Fields Falcone discussing native birds with local school kids.
Fields Falcone discussing native birds with local school kids.

We had a demonstration net to show how we trap the birds, as well as transport boxes so we could explain the process of moving them to their new home. Josh Minor, a member of the education team at the Toledo Zoo, did a great job talking to the kids and getting the concepts across to them. The children were interested in the birds from their home, some of which they never see if they don’t go into the forest. The older children especially were interested in the process, and wanted to know why we would come from so far to do this. It was a chance to share my love of birds and my concern and fear that we may lose these wonderful animals.

Josh Minor highlighting the need to conserve these birds, found nowhere else on the planet!
Josh Minor highlighting the need to conserve these birds, found nowhere else on the planet!

It was also a chance to raise awareness of the fact that these birds are from nowhere else on the planet, and that it is possible that we could lose them. Josh actually ran into one of the kids in the grocery store the next day, and he said “I’m not going to eat birds any more”! So the information did get across!

Conservation work isn’t just something that’s done directly with the animals. Raising awareness of the problem and the threat to the animals, encouraging children to learn what they can about the birds and what they can do to help (like plant a tree), is just as much a part of the work as the translocation of the birds. It was good this year to have a part in both.

Audience at the local school.
Audience at the local school.

To find out more about our Houston Zoo staff saving wildlife, click here.

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Social Media Guy to Sea Lion Keeper: Can you send me a pic of you working with the sea lions in this chilly weather?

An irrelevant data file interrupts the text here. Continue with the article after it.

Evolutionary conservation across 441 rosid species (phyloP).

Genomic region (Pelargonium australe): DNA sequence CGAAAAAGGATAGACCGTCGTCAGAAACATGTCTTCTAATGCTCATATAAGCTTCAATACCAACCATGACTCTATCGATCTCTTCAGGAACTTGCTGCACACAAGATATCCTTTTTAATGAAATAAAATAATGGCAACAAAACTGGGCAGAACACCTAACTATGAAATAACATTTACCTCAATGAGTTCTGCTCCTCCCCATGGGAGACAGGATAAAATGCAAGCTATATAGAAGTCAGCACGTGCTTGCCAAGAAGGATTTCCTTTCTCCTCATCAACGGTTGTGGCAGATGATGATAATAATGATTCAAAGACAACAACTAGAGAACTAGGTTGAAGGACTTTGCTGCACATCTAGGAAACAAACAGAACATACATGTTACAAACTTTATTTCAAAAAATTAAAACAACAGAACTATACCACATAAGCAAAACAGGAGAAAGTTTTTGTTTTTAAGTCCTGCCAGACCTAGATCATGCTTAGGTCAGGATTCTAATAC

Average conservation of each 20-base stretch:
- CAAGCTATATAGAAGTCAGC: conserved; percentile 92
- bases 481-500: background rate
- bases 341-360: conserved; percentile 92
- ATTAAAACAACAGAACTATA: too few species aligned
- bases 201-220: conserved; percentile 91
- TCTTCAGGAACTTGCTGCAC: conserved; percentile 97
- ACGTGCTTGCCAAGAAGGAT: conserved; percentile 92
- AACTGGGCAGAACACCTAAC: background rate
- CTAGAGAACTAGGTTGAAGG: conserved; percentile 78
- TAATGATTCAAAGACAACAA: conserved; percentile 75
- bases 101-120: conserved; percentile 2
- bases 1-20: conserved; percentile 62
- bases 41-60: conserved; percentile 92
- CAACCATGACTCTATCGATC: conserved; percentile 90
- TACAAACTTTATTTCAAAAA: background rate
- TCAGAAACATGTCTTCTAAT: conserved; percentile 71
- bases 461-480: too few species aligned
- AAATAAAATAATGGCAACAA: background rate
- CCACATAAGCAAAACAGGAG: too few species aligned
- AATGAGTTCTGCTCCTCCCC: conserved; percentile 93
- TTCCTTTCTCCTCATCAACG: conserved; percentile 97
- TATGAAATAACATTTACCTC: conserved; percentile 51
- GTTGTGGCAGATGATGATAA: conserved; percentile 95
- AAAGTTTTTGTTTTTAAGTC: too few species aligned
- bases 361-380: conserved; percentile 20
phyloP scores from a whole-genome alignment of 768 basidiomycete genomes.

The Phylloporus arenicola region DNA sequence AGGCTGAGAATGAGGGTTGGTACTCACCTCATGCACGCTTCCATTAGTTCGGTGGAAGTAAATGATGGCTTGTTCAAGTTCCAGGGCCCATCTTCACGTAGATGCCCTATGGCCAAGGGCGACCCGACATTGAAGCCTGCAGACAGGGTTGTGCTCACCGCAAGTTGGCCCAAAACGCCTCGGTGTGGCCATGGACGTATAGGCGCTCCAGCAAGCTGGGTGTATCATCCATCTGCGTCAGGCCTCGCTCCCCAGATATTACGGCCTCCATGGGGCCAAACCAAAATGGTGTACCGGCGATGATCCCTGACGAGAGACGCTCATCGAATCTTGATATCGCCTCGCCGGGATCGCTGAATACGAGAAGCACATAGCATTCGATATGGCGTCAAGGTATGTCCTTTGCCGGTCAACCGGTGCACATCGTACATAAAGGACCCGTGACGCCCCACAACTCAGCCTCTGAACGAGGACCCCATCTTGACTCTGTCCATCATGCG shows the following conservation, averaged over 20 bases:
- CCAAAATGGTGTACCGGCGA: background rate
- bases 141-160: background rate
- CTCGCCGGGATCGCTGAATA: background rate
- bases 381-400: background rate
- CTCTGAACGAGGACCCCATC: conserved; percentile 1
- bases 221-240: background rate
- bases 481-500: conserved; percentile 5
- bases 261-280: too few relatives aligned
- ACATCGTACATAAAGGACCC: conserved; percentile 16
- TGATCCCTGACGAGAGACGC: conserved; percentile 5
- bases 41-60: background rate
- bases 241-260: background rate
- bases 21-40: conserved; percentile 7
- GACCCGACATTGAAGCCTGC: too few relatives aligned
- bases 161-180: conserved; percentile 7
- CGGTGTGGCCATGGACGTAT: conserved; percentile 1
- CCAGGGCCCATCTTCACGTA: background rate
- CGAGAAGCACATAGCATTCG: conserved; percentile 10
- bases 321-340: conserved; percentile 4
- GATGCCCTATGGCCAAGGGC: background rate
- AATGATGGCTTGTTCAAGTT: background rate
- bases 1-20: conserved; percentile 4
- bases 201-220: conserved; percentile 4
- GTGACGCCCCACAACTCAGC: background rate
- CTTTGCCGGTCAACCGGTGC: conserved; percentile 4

Sea Lion Keeper: Sure... (sends picture next to sea lion statue)

SMG: I'm still using this.
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Social Media Guy to Sea Lion Keeper: Can you send me a pic of you working with the sea lions in this chilly weather?

Sea Lion Keeper: Sure... (sends picture next to sea lion statue)

SMG: Im still using this.

 

Comment on Facebook

Are there some zoo animals that enjoy this weather?

SMG is another reason why Houston Zoo is the best Zoo!

Are we positive that’s the statue rather than it really just being that cold? 😛

More snow for TJ and Max ❤️ lucky them!

That’s my best friend Sophie for ya! 😂

Brrrrr

Omg the Zoo is so awesome 😂😂😂 Alana Berry

Omg be warm sweetoe

Haha!! Good one!

Sweetie 💞

Ashley Jucker 😂

Mike DePope

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We've heard of stalagmites but is stalagmice a thing? ... See MoreSee Less

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Weve heard of stalagmites but is stalagmice a thing?

 

Comment on Facebook

Ok, it took me a minute to get this. I was literally zooming in to try to find the mouse. 🤦🏻‍♀️🙄😂

Cindy Christina Angela Ramirez see I told y’all! Lol

“Baby it’s cold outside!”

That's nothing! Talk to keepers from the northern states or Canada!

i was honestly looking for a mouse lol

Annecia Wesley but where is the ice bacon? Lol

Wow,that is so neat!

Two words. Pipe insulation.

That’s awesome!

Ana Rivers Smith cool!

Cortez

Pauline Ervin

Denise Daigre

Ashley Nguyen

Vicente Gonzalez

+ View more comments

Brrrr. It’s cold out there! We have made the decision to close the Houston Zoo tomorrow, Wednesday, Jan. 17. Don’t worry, the animals are safe and warm in their night houses!

A limited number of staff from departments like Animal Programs, Safety and Security and Operations/Facilities will be onsite to perform essential services and have the Zoo ready for us to reopen Thursday morning.

A big ol' high-five to our awesome team members who braved this icy cold to come in and care for our animals and zoo facilities.
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Comment on Facebook

Safety and welfare of the animals first! Thanks guys for all you do.

Yes thank you for everything yall do to keep the animals safe .. y'all keep safe and warm

Thank you for taking good care of our animals!

Thank u for keeping those Babies safe and warm!❤️

Thank you for all you do!

Thank you for ZOO LIGHTS. it was amazing this year!

Thank you, zoo team. Stay safe!

Mandy Rinker— really? Too cold? You’re from the Midwest girl

💙

thank you for all you do and keep the furry babies warm

Ty

Thank you for taking care of our precious animals that we love to come see!

Thank you for keeping those beautiful animals safe. 💕

Thank you for making sure the animals are safe and warm.

Thank you for all you do for these amazing animals!!

Go, Erika!!!

Thank you 💕

💖